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According to PONS it means "to get one's knickers in a twist (get confused)". So for a sentence like "Ich kriege mein Leben nicht auf die Reihe", how would that translate? The translation given by PONS sounds odd because nobody in the USA says "knickers", so what would be a more natural sounding translation in American-English?

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"auf die Reihe kriegen" ~~ "to get it straight" maybe? –  Ingo Jan 3 at 15:05
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I think that “to get one's knickers in a twist”, “to get confused”, and „nichts auf die Reihe bekommen“ have three very different meanings. –  Carsten Schultz Jan 3 at 15:22
    
And it seems to me that the knickers-in-a-twitch image is also used in America, albeit with different words. It seems that the most common version there is “to get one's panties in a bunch”. Also compare the text titled “Distracted”: And so now like, now it's so funny, like [...] a couple of them that, you know, they've got their little panties on a little too tight. They're like all in a twitch, um, because [...] they're like "Oh well, you know, now [...] you're just writin' about, like, love and shit, [...] What happened to your politics?[...]" –  Carsten Schultz Jan 3 at 15:43
    
Interestingly, I thought "panties in a bunch" was the translation, but PONS' translation (de.pons.eu/dict/search/results/…) is one I'd agree with. I like @Ingo's comment; it seems to fit. –  Sean Jan 3 at 16:02

3 Answers 3

up vote 4 down vote accepted

This isn't a translation service, and the adequate translation of colloquial expressions isn't always easy or even possible. But I think I can help you understand the term.

"Etwas auf die Reihe kriegen" is a colloquial way of saying "to succeed at something".

"Brauchst Du Hilfe bei den Hausaufgaben, oder kriegst Du's alleine auf die Reihe?"

"Do you need help with your homework, or can you do it alone?"

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"Ich kriege mein Leben nicht auf die Reihe"

"I can't get my act together." / "I suck at life."

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"Kriegst Du das Passwort für den Server noch auf die Reihe?"

"Can you remember the password for the server?"

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Thanks for your answer it was very helpful, and I know this isn't a translation service. I'm not a native German and I'd like to understand idiomatic German better –  Sean Jan 3 at 16:04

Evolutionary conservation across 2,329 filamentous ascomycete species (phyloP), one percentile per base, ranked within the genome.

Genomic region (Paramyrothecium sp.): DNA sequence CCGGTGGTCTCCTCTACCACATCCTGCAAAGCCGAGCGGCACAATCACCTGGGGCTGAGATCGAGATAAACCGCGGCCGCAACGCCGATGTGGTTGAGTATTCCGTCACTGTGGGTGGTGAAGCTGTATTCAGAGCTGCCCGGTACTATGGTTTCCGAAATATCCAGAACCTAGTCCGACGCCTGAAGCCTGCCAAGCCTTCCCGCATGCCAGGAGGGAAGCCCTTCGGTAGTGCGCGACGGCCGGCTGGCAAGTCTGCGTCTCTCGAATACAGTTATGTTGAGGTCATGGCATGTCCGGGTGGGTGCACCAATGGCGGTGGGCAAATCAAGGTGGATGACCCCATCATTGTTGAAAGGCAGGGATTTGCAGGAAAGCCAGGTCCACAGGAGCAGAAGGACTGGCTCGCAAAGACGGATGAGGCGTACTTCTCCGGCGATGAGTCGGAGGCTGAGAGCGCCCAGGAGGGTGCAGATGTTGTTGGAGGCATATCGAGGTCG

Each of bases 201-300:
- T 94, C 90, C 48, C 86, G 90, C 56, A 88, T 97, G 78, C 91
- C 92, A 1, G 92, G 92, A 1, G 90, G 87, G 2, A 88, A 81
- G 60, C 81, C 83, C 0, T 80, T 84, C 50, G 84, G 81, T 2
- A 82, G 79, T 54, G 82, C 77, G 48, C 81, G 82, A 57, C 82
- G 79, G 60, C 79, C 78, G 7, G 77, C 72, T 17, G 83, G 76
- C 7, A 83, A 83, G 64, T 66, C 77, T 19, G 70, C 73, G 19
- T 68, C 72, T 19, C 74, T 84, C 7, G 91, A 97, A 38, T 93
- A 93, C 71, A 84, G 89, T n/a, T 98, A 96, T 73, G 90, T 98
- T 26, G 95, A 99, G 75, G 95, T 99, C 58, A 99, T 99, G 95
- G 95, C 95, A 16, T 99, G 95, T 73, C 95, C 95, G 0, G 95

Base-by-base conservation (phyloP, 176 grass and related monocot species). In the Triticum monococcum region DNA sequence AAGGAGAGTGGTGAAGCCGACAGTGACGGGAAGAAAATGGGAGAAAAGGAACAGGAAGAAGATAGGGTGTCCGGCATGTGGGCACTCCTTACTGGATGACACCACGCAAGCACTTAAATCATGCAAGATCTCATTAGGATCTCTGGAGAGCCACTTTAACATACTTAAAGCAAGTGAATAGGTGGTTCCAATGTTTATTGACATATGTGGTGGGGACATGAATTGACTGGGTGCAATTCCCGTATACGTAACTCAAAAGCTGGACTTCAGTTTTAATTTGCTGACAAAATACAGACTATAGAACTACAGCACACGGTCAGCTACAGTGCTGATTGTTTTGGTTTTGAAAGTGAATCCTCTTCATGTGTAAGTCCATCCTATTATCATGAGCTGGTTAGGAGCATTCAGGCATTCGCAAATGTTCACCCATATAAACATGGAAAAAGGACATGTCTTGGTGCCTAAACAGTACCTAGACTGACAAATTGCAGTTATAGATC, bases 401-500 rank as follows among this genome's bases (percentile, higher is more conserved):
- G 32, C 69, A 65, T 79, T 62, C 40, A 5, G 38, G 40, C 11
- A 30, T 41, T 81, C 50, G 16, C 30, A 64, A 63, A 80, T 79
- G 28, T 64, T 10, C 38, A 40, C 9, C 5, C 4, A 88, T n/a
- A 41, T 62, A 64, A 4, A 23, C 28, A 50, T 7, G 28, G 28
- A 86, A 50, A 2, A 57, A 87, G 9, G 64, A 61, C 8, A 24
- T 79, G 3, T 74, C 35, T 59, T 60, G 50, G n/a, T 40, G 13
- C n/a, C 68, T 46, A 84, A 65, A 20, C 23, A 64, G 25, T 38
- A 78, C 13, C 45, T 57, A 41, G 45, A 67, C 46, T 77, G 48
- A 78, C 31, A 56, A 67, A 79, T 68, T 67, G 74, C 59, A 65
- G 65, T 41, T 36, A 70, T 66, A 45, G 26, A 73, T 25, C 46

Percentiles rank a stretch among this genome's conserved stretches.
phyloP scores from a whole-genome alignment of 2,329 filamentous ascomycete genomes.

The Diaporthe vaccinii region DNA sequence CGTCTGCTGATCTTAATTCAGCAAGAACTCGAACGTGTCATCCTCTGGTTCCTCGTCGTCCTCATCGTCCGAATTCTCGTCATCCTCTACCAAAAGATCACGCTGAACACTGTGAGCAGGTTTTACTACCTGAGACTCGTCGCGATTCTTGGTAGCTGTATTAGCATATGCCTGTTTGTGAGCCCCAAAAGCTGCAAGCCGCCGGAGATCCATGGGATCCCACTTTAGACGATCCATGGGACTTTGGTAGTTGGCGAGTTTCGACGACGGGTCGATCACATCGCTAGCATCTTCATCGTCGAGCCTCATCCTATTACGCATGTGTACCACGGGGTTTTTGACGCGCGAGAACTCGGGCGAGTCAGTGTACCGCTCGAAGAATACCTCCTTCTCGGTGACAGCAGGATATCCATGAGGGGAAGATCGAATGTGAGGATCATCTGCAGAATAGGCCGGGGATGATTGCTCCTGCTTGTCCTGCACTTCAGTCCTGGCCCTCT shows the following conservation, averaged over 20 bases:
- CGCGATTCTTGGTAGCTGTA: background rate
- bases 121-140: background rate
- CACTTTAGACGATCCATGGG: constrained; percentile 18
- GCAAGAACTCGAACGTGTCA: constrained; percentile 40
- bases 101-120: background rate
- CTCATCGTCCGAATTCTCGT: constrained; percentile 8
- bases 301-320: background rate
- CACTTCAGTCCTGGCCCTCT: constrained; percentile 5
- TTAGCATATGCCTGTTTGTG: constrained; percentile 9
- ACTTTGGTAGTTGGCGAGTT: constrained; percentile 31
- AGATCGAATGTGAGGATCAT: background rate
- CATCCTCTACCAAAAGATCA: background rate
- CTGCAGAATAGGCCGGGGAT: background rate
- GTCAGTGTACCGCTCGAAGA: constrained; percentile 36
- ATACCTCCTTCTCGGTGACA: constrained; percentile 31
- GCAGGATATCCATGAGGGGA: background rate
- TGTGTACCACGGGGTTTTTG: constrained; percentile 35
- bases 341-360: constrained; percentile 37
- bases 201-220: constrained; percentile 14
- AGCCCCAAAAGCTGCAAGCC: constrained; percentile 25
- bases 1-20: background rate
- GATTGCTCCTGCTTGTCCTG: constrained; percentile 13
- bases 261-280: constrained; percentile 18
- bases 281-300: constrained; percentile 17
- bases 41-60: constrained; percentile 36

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Since @Sean actually did research, but felt uneasy with the results (rightfully, as it turned out), the question appears appropriate to me and is more than a simple translation request. –  Ingo Jan 3 at 16:47
    
Wow, I am really glad to see that the best answer made it this time :) –  Emanuel Jan 3 at 17:34
    
True, @Ingo. My main point was the second half of the sentence (about the translation of colloquialisms), and the question title is phrased as "How to translate" and not "What does ... mean?". :) –  elena Jan 6 at 9:18

I think the most straight forward translation would be

Can't get my life together.

(see here for example: http://answers.yahoo.com/question/index?qid=20130614001705AAqTfUJ)

Other possibilities would be:

Can't get my life in order

or less precise

Can't get my act together

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If I could accept two answers, I'd accept this one too, thanks for your input! –  Sean Jan 3 at 16:05

„Nichts auf die Reihe kriegen“ means something like not being able to get anything done, not being able to achieve anything. To me it seems to indicate that this is more the person's fault than because of the task at hand.

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+1 Definitiv, es liegt an dem, der nichts auf die Reihe kriegt. Wenn jemand aufgrund von unglücklichen Zufällen sein Ziel nicht erreicht hat, verwendet man "nichts auf die Reihe kriegen" nicht. –  Ingo Jan 3 at 16:44

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